CBS Photo ArchiveGetty Images
The Amazing Race has visited an astonishing 89 countries located on six different continents. The CBS show has filmed in tourist-favorite locales like France and Mexico, as well as places off the beaten path like Seychelles and Azerbaijan. But even with all that traveling, The Amazing Race has never been to Antarctica.
It doesn’t seem out of the question. The series has filmed in other cold places like Russia and Alaska—and while it’s never made it to the Earth’s southernmost continent, the show filmed in Ushuaia, Argentina, during season 11. The South American city is widely considered to be the world’s southernmost city, hence its “end of the world” nickname. So why not Antarctica?
Host Phil Keoghan is on board. He’s said that he would love to bring the show to Antarctica—and when a fan suggested tips on how The Amazing Race could make it happen, Keoghan opened the discussion to the rest of his Twitter followers.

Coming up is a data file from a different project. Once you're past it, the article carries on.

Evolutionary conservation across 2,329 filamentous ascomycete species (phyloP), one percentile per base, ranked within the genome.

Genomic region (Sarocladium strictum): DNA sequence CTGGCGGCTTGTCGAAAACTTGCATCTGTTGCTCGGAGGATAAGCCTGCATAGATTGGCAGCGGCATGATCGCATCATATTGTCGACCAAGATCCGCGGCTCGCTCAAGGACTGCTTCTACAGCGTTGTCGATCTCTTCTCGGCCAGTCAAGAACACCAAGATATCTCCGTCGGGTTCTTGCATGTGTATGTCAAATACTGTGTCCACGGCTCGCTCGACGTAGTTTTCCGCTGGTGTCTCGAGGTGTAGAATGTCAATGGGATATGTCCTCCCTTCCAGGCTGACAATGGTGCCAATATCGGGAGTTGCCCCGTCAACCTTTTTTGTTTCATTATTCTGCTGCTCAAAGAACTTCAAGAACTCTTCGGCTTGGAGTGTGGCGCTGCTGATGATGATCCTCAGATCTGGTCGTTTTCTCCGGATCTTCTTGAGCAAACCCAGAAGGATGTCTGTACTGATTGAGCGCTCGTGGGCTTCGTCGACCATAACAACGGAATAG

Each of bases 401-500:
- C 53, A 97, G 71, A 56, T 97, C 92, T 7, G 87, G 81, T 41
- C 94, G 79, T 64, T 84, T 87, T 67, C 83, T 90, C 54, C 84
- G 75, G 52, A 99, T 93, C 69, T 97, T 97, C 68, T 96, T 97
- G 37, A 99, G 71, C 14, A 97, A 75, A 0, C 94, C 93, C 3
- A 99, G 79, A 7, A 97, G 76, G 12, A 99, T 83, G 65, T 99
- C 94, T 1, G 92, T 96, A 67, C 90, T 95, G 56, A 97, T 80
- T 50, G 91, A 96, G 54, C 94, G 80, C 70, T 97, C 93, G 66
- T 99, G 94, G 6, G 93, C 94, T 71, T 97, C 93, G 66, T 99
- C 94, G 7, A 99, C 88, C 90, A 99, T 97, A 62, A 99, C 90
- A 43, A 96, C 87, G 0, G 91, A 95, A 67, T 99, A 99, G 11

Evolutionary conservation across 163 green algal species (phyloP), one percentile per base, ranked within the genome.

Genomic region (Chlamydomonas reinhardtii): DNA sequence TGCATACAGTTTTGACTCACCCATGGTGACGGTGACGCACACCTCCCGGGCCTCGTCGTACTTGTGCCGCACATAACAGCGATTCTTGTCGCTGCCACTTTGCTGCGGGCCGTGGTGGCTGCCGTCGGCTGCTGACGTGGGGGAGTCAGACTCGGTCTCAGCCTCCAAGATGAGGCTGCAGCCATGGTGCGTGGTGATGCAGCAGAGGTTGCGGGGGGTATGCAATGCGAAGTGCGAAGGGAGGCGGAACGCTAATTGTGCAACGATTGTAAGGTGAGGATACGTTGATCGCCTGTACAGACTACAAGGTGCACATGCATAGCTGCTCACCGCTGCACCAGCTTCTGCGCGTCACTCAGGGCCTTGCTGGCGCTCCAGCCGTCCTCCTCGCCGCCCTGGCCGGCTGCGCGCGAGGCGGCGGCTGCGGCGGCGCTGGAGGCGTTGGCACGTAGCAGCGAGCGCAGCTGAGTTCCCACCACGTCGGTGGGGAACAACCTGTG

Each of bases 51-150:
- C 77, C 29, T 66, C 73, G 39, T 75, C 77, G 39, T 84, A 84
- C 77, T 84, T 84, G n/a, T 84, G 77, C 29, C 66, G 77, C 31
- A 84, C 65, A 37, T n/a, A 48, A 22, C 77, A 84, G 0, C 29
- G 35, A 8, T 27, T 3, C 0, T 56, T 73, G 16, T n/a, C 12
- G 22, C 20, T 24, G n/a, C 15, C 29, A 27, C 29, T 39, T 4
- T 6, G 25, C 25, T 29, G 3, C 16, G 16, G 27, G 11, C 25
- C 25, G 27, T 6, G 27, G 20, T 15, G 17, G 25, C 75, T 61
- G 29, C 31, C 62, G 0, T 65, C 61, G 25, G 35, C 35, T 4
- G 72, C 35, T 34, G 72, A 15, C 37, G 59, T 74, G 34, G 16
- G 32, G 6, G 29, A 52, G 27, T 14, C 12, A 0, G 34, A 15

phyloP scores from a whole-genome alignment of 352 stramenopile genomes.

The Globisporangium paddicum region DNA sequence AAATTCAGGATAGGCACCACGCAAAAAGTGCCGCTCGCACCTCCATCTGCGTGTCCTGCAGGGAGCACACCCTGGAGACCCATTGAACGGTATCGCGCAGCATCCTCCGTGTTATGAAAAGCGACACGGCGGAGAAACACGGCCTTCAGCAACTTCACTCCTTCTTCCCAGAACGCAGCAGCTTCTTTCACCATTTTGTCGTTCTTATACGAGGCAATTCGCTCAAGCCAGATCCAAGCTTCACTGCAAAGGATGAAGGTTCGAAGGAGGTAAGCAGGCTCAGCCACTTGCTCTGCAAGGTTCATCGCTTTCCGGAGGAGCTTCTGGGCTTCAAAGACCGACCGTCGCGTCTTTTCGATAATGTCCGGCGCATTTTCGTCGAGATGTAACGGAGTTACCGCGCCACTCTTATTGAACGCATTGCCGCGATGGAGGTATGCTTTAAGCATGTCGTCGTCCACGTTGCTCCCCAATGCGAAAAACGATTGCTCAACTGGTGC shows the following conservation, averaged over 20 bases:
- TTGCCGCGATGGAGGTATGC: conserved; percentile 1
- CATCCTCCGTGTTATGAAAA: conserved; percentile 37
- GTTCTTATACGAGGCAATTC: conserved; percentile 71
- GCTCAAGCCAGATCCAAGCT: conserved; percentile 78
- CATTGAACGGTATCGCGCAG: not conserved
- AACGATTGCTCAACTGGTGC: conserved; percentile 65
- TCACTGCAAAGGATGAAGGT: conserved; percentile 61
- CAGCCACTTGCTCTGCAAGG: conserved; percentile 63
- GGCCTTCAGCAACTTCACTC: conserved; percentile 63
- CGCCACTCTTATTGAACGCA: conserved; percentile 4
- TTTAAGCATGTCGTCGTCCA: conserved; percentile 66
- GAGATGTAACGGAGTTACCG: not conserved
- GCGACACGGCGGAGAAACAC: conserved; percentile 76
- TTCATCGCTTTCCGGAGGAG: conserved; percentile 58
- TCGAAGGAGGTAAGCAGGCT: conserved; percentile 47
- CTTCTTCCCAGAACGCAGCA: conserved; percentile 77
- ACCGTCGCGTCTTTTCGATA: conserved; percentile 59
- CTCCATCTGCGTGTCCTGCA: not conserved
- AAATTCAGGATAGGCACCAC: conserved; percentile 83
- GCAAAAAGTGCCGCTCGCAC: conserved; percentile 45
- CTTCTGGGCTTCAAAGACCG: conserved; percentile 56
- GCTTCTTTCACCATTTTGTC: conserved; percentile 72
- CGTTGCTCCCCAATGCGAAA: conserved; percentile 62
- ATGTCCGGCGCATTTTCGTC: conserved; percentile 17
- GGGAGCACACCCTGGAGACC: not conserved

One fan said that the show could film in late November, then “charter a ship for a week, sail out of Ushuaia, go through the Drake (rough seas = drama!) and then have a leg or two on the peninsula.”
Another fan pointed out that due to the regulations on visiting Antarctica, teams would probably have to fly out of the continent at the same time, so they suggested that the show could “fly teams out, have leg 1 start on King George Island, winner of roadblock/1st to find clue (there are 2 churches…) gets an advantage for later.”
However, one Twitter user had a different view. “If you go to Antarctica, do as little damage as possible to the environment (which means, don’t go to Antarctica).”
While it’s true that tourists and cruise ships can damage the fragile Antarctic ecosystem (an oil spill in 2007 could have sickened the area’s penguins), experts on the region think things are being regulated properly. Steven Chown, a professor from Monash University in Australia who represents the Scientific Committee on Antarctic Research at intergovernmental meetings, told The Guardian that he’s on board with more tourism in Antarctica. (Chown was speaking generally—not specifically about The Amazing Race.)
“I never say there’s no risk, but I think tourism is going to be well managed into the foreseeable future,” he said.
So maybe, just maybe, you’ll see The Amazing Race in Antarctica soon.